The stay on the ruling was lifted on February 28, 2003 when the full Ninth Circuit court of appeals decided not to take the case, letting the ruling stand. A second stay was granted however, to give the school district time to appeal to the U.S. Supreme Court. If it had held, the court's ruling would have affected more than 9.6 million students in Alaska, Arizona, California, Hawaii, Idaho, Montana, Nevada, Oregon, Washington and Guam.

In the months following the court's decision, attorneys general from all 50 states filed papers asking the Supreme Court of the United States to review the decision, 49 of which joined a legal brief sponsored by Oklahoma Attorney General Drew Edmondson and Idaho Attorney General Lawrence Wasden. California filed a separate brief, also urging the Supreme Court to hear the case.

On January 12, 2004, the Supreme Court agreed to hear the appeal on March 24 of the same year. Justice Antonin Scalia recused himself from the case after criticising past court judgements secularising public schools. [2] (http://www.foxnews.com/story/0,2933,100104,00.html) On June 14, 2004, the Supreme Court rejected Newdow's claim by a 8-0 vote, stating that as a non-custodial parent, he did not have sufficient custody to act as his daughter's legal representative. The Court did not address the constitutionality of the pledge.

Background patterns: Inconsistency in interpretation?

The points-of-view, compromises, and personal interests in the matter are viewed by some as more general patterns in the ongoing struggle over religion in government in the United States.

Some people believe that the American judges are repressive in their decisions about "God". For example, Supreme Court Justice Antonin Scalia concluded, and Supreme Court Chief Justice William Rehnquist agreed, that "it seems to me the Court's position is the repressive one" when the Court approved of the lower court refusing to hear evidence on "God". (Wallace v. Jaffree, [3] (http://caselaw.lp.findlaw.com/scripts/getcase.pl?navby=case&court=us&vol=482&page=578#633)). Justice Scalia has also said that courts have gone too far to keep religion out of public schools and other forums, and that the Pledge of Allegiance question would be better decided by lawmakers than judges.

And, in fact the Supreme Court has banned some expressions of "God" from public schools. For example, in 1962 the Supreme Court banned the teacher-led recitation of the invocation, "Almighty God, we acknowledge our dependence upon Thee, and we beg Thy blessings upon us, our parents, our teachers and our Country". [4] (http://caselaw.lp.findlaw.com/scripts/getcase.pl?navby=case&court=us&vol=370&page=421#422) This objectionable "Almighty God" recitation was voluntary and followed the Pledge of Allegiance to the Flag which itself consisted of the teacher-led repetition of the words noted above at the top of this article, claiming that America was "under God".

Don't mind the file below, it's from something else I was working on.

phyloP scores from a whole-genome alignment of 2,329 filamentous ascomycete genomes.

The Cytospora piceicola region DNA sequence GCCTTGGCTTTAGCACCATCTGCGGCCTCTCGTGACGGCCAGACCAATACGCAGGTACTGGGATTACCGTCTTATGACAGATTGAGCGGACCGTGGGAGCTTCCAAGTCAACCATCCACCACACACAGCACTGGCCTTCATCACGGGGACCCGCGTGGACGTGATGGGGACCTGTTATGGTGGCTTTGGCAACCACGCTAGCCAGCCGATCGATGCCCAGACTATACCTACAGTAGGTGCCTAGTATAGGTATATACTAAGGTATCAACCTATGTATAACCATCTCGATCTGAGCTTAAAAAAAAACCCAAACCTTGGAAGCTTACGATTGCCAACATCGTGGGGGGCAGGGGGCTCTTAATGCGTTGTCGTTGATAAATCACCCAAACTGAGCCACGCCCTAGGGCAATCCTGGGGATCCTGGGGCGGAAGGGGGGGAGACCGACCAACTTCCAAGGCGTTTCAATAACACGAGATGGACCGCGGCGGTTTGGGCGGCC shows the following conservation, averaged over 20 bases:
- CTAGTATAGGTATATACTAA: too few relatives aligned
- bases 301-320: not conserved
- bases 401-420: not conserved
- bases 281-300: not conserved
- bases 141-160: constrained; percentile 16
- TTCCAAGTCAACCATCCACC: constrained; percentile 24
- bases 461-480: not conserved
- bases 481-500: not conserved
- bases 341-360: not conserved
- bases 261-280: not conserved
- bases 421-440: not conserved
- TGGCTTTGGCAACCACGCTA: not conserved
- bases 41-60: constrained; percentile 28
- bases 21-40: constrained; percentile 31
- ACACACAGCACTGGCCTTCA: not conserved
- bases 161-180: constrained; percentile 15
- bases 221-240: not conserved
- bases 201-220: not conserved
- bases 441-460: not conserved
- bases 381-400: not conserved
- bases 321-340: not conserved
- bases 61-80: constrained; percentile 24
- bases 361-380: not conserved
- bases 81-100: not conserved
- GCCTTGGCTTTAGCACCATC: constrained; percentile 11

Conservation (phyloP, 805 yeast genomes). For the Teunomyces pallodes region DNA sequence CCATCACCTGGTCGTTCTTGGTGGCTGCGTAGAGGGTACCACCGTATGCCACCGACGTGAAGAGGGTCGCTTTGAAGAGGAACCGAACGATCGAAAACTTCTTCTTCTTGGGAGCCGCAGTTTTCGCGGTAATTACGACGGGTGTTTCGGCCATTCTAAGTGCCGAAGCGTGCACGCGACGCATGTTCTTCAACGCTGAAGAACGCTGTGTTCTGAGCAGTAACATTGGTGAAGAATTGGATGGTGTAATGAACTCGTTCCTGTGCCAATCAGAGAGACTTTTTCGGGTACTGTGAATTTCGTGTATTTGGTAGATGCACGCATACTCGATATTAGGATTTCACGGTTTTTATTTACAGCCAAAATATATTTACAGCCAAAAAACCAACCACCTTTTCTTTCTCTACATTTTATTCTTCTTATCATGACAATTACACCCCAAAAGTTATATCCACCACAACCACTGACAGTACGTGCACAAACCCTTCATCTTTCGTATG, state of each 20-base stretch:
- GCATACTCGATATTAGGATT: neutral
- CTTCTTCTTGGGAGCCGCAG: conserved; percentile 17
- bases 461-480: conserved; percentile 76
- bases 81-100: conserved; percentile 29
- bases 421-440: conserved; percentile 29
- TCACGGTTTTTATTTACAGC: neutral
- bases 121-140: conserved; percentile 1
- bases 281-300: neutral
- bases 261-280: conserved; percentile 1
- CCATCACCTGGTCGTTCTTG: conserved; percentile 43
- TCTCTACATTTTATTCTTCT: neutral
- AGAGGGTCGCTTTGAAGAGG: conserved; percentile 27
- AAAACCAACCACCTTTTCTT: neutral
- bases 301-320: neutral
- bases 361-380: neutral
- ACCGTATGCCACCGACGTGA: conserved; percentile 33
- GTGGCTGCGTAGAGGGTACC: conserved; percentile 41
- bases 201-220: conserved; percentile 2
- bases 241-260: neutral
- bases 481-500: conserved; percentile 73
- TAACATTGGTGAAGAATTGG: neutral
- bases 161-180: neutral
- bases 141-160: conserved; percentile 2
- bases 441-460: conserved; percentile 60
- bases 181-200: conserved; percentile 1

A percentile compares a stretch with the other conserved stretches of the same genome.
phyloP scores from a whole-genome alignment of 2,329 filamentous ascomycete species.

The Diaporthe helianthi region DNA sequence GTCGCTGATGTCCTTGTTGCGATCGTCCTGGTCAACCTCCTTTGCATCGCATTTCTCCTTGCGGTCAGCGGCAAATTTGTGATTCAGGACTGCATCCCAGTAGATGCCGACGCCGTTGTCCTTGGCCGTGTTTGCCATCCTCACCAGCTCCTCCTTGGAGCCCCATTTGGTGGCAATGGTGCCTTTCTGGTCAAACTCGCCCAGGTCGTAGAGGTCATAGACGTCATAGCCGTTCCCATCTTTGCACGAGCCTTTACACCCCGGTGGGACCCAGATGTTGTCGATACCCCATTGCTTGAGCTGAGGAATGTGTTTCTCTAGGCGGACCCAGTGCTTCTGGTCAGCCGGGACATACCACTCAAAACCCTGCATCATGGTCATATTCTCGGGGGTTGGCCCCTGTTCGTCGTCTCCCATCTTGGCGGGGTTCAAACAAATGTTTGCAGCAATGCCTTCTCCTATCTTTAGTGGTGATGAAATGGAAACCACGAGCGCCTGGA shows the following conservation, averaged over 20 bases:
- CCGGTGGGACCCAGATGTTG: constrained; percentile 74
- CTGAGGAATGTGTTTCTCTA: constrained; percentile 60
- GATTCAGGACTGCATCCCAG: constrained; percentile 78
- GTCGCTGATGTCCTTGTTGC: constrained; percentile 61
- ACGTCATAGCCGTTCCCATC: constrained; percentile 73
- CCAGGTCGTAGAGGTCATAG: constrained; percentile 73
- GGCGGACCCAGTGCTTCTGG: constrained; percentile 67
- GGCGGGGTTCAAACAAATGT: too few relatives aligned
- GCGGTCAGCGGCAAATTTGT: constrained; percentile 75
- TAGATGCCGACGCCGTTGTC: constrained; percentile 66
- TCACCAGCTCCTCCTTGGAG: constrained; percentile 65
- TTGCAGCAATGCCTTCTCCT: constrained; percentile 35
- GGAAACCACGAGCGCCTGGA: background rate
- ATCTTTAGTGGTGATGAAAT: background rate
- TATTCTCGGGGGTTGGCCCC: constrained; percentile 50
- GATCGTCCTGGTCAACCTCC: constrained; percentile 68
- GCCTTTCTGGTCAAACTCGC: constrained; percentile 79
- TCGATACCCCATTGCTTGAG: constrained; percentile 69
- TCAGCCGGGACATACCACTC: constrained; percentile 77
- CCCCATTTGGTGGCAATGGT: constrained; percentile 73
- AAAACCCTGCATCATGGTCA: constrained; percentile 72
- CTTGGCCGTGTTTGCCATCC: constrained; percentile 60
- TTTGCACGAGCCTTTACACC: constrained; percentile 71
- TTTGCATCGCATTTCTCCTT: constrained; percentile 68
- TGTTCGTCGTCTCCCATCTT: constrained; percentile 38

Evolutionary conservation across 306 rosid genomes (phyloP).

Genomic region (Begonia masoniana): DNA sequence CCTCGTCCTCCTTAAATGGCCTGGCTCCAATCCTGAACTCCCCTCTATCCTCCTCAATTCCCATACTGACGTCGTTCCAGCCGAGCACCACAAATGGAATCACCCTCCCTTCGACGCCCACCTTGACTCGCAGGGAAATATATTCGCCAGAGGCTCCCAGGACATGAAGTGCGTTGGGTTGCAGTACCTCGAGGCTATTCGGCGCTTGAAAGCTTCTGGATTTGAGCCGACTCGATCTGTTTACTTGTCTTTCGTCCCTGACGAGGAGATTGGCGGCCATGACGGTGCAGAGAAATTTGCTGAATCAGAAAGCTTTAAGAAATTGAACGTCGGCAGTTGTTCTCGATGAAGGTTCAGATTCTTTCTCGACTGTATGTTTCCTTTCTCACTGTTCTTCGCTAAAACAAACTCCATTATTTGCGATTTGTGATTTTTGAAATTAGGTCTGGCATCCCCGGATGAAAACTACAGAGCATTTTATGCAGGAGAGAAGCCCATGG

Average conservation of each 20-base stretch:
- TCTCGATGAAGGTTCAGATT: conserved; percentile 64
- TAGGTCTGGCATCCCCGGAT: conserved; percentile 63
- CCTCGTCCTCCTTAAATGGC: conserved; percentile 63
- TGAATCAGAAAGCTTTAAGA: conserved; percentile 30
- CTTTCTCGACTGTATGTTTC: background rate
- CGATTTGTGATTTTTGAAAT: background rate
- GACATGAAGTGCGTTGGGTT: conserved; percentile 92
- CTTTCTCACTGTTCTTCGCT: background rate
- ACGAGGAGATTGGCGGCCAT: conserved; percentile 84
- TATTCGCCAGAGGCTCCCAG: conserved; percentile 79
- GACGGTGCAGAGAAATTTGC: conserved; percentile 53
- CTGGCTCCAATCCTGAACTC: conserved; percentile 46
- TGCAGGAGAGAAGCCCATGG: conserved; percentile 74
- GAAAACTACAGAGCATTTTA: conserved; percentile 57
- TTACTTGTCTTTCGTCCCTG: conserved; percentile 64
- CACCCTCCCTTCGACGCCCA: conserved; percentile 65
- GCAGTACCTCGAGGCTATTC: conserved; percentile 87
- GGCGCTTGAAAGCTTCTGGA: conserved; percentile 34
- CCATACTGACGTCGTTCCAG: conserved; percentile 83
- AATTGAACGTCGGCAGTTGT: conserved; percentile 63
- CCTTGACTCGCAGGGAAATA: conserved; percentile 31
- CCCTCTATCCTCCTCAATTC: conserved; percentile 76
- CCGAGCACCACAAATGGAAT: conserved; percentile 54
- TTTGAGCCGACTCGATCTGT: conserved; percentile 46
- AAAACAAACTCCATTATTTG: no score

Also, in that 1962 case, the Court admitted that the "God save this honorable court" invocation uttered at the beginning of each Court session was a "prayer". However, the Court also said that "A religion is not established in the usual sense merely by letting those who choose to do so say the prayer that the public school teacher leads". Rather, the Court found fault with the teacher-led prayer because the State of New York had financed a religious exercise in requiring the teacher-led recitation of the prayer. The parents and the Court did not complain that the state had also "financed" the "religious exercise" in the teacher-led recitation of the Pledge of Allegiance that contains the under God phrase that the 2002 ruling initially banned from California public schools. [5] (http://caselaw.lp.findlaw.com/scripts/getcase.pl?navby=case&court=us&vol=370&page=421#440)

Definition of "religious exercise"

The dissenting justice in the 2002 ruling stated that the ruling conflicted with the Supreme Court's explicit statements that the "under God" part of the pledge of allegiance was merely a ceremonial reference to history and was not of religious faith. Justice brief at 1 (http://www.cnn.com/virtual/2002/law/newdow.reh.pet.6.pdf). This contrasts with the 1954 House Report of the legislators who inserted the "under God" phrase into the pledge of allegiance. It said that the "under God" phrase was to "acknowledge the dependence of our people and our Government upon the moral directions of the Creator." 154 U.S.C.A.A.N 2339, 2340.

The plaintiff, Michael Newdow, an atheist, was offended by the phrase "In God we trust" on the coins in his pocket, believing that "In God We Trust" is a state sponsored statement of religious faith - illegal under the separation of church and state. [6] (http://www.cnn.com/2002/LAW/06/26/Newdow.cnna/) He argued that he had a right to bring up his daughter "without God being imposed into her life by her schoolteachers". CNN phone interview. (http://www.cnn.com/2002/LAW/06/26/Newdow.cnna/)

Some of the judges in the 2002 ruling agreed that Mr. Newdow had a right to direct the religious education of his daughter. Justice brief at 3. (http://www.cnn.com/virtual/2002/law/newdow.reh.pet.6.pdf) Mr. Newdow explained his view of 'freedom of religious exercise': by asking whether Christians would be glad if the atheists were in the majority and if the atheists inserted into the pledge of allegiance the phrase "one nation under NO God". CNN phone interview. (http://www.cnn.com/2002/LAW/06/26/Newdow.cnna/) Thus Michael Newdow, an atheist, claims that the reference to God is meaningful, and hence the court should recognize, and correct, the resulting religious bias. Meanwhile, the "under God" clause is often defended as "ceremonial deism", acceptable because religiously meaningless.

See also

External links

de:Treueschwur der USA es:Juramento de Lealtad